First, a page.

Navy Vice Adm Carl V Mauney, deputy commander of US Strategic Command has remarked, ‘[t]his is about setting people to high standards, and maintaining those standards … like hand washing, it should be second nature to everyone operating on the net’.97 Marine Corps Maj Gen George J Allen said his biggest concern is educating all users about risks. According to Allen, ‘[y]oung people who have grown up with the Internet sometimes aren’t cautious enough, such as some Marines who have posted their deployment dates on Facebook’.98 He went on to say, ‘[o]ur biggest problem is … the digital natives who are very comfortable with YouTube and other things who don’t understand the threats behind it … . [t]hat’s not their fault—that’s our fault. It’s a matter of educating them’.99
Every State is heavily dependent on private companies for Internet security—just as they are for conventional military security.100 The USA draws significantly on private corporations for ensuring national security. Corporations manufacture most of the nation’s arms. They produce most of the software and hardware for the computers the government uses. Corporations, under contract with the government, carry out many other security functions, including the collection and processing of intelligence and the conduct of covert operations.101 However, much of the business community strongly resists implementing cyber security per government mandate,102 let alone international organization oversight.103 Governments and organizations will need to find incentives to get private corporate cooperation and to lead in terms of promoting and supporting international cooperation, especially through international organizations such as the ITU.104 This might be done by shifting resources away from the military sector to the Internet sector, both private commercial and international organizational. Best practices and promotion of a culture of security can be carried out most effectively for the Internet through a holistic approach that includes all actors with an interest in maintaining access to a safe Internet. The International Telecommunications Union is the natural organization to lead on common security in cyber space.
To date, the problem of Internet security has been the domain of international law scholars with expertise in use of force questions. They have sent the message that the Internet may be protected through military force or the threat of military force, analogizing to Cold War deterrence strategy. Governments have followed this modelling, pouring resources into the military for keeping the Internet safe and for taking advantage of what it offers to attack opponents. Doing so has required strained analogies of cyber-attacks to conventional kinetic attacks. The Internet is now far less secure than before there was a Cyber Command or a NATO CCDCOE. It is time, therefore, to turn to cyber disarmament and a focus on peaceful protection of the Internet. The motto should be: a good cyber defence is good cyber defence.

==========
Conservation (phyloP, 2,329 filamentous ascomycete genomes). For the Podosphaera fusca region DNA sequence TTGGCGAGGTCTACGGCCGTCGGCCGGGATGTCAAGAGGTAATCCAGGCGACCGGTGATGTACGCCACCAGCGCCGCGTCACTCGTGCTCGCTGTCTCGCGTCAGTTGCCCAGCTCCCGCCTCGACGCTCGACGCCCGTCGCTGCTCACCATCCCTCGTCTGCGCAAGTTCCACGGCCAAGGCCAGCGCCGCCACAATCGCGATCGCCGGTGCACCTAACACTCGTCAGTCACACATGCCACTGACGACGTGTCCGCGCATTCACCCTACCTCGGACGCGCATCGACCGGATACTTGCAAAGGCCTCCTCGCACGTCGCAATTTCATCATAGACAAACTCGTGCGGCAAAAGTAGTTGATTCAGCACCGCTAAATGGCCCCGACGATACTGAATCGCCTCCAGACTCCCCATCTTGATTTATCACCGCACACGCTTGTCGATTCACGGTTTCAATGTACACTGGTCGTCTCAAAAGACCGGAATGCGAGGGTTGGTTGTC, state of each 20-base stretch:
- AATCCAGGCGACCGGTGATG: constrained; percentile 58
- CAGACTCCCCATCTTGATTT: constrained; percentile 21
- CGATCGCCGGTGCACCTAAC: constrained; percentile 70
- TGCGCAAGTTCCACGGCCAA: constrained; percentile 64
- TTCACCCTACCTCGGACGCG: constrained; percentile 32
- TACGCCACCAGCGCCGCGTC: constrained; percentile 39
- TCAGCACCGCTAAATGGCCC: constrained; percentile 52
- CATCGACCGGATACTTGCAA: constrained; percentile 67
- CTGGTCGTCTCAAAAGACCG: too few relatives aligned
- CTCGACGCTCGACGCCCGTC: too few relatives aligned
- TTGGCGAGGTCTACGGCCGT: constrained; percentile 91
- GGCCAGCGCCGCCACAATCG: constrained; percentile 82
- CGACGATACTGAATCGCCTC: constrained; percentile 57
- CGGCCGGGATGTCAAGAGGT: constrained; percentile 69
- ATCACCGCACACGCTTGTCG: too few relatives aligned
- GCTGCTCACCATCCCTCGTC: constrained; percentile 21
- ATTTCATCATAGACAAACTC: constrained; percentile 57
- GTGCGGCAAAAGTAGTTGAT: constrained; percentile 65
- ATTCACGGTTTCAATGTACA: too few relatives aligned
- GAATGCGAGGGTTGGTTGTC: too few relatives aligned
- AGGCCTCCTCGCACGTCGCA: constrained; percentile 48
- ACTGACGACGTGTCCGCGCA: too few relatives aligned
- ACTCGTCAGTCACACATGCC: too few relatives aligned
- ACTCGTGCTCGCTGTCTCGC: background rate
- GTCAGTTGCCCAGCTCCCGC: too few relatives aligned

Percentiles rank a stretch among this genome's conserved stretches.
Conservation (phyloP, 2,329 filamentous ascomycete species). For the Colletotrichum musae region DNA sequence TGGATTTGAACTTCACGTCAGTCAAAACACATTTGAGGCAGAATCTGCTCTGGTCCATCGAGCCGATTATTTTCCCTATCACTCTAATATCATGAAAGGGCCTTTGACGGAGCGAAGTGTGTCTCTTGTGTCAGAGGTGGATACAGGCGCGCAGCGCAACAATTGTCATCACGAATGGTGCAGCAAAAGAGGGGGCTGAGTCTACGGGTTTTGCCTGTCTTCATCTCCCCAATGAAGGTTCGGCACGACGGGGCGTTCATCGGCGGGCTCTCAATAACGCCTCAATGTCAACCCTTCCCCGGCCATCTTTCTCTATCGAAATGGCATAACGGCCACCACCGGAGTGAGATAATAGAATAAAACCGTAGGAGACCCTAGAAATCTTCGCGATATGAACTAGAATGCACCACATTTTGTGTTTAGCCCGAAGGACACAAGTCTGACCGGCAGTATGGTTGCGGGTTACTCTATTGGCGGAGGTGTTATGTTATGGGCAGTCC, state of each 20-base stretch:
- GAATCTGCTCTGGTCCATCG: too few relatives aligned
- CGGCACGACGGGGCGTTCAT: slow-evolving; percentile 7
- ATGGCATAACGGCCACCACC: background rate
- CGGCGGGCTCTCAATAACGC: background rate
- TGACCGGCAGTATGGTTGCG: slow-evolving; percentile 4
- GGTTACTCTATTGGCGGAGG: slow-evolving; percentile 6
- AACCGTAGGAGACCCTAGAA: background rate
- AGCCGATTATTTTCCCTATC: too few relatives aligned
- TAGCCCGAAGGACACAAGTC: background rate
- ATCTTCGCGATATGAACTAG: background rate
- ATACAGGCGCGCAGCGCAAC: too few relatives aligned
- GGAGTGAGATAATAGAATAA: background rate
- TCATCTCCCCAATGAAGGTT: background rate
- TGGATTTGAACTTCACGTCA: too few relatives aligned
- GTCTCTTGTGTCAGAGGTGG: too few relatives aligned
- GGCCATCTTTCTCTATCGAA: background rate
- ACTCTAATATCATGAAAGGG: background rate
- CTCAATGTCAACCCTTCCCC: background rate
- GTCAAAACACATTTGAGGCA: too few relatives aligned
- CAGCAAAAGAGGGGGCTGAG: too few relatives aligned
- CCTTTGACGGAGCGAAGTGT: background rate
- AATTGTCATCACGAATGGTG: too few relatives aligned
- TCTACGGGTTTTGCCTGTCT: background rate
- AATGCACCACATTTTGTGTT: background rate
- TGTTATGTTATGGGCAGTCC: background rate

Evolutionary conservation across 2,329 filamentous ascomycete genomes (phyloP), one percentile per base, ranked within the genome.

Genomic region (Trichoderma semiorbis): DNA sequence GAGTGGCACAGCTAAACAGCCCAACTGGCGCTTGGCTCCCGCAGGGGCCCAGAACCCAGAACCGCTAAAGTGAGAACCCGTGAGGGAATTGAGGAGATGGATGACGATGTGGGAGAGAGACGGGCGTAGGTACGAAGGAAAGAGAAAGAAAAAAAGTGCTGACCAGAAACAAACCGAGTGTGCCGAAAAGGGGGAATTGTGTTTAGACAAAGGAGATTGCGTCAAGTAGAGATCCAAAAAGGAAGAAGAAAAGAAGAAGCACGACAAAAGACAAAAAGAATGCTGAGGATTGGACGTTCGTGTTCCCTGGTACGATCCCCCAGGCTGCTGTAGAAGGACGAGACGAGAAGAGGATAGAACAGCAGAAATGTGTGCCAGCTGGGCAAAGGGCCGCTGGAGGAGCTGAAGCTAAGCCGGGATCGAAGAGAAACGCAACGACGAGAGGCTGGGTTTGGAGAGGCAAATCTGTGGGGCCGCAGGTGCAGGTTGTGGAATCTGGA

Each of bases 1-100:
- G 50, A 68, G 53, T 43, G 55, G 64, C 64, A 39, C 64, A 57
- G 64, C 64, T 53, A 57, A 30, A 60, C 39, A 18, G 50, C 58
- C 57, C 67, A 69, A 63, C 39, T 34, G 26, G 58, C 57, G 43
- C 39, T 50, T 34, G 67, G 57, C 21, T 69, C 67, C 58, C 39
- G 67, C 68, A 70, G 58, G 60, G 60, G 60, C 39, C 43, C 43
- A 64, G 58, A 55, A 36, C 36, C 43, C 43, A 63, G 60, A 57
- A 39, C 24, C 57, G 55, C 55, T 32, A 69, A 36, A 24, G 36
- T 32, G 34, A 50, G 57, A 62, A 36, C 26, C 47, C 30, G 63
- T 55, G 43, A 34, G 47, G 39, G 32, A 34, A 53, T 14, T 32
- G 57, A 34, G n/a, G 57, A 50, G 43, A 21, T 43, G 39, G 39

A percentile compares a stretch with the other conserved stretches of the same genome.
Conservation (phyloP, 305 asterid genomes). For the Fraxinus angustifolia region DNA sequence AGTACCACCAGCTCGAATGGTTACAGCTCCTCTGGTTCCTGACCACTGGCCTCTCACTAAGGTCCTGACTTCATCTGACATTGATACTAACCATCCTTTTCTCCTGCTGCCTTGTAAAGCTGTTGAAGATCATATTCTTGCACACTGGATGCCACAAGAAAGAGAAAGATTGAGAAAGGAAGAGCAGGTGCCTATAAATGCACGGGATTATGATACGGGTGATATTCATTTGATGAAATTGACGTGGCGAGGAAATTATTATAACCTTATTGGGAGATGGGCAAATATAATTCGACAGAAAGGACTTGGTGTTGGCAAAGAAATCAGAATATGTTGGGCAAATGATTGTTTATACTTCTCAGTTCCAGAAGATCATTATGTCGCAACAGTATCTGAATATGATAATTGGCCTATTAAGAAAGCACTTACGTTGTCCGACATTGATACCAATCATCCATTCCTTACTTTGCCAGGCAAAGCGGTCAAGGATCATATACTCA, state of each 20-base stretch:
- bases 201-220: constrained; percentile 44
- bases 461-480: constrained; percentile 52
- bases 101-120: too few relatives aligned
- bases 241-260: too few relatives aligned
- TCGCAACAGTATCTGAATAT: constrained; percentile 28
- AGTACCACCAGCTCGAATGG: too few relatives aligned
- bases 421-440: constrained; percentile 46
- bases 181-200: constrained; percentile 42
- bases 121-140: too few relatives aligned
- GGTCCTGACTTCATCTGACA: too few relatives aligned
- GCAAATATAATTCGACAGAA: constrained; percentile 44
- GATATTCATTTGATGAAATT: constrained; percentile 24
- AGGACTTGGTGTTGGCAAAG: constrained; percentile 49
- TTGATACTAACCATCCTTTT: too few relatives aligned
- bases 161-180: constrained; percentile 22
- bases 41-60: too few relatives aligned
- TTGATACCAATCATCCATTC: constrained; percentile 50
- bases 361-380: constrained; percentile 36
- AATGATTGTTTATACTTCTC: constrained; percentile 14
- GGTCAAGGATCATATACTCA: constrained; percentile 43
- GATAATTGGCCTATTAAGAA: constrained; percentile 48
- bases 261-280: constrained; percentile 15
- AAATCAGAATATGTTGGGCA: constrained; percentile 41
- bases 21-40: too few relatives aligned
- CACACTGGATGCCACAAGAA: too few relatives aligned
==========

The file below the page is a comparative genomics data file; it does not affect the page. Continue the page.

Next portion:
Katz notes however that attention to architectural tenets is needed beyond just tactical measures. ‘These can be applied specifically to cyber threat reduction in general hardware or software architectures. One conventional precept is to “build for the end solution” ’. Following best practices and having up to date technology is still not enough says Katz. What is required is a change in how we think of security. ‘In general, what is desired is a culture of security, not solely a culture of compliance with security regulations’. Jeffrey Katz, Smart Grid Security and Architectural Thinking, available at <http://www.ibm.com/smarterplanet/global/files/us__en_us__energy__smartgridsecurity_and_architecturalthinking_katz.pdf> (accessed 20 June 2012).
Reducing vulnerability of internal systems includes ensuring: (1) Each application validates its input for reasonability before processing; and (2) Each application has a way of announcing an exception—whether it is a security intrusion or simply a failing intelligent Electronic Device (IED) sending bad input. It is for the security system to decide why the abnormal event occurred. (ibid)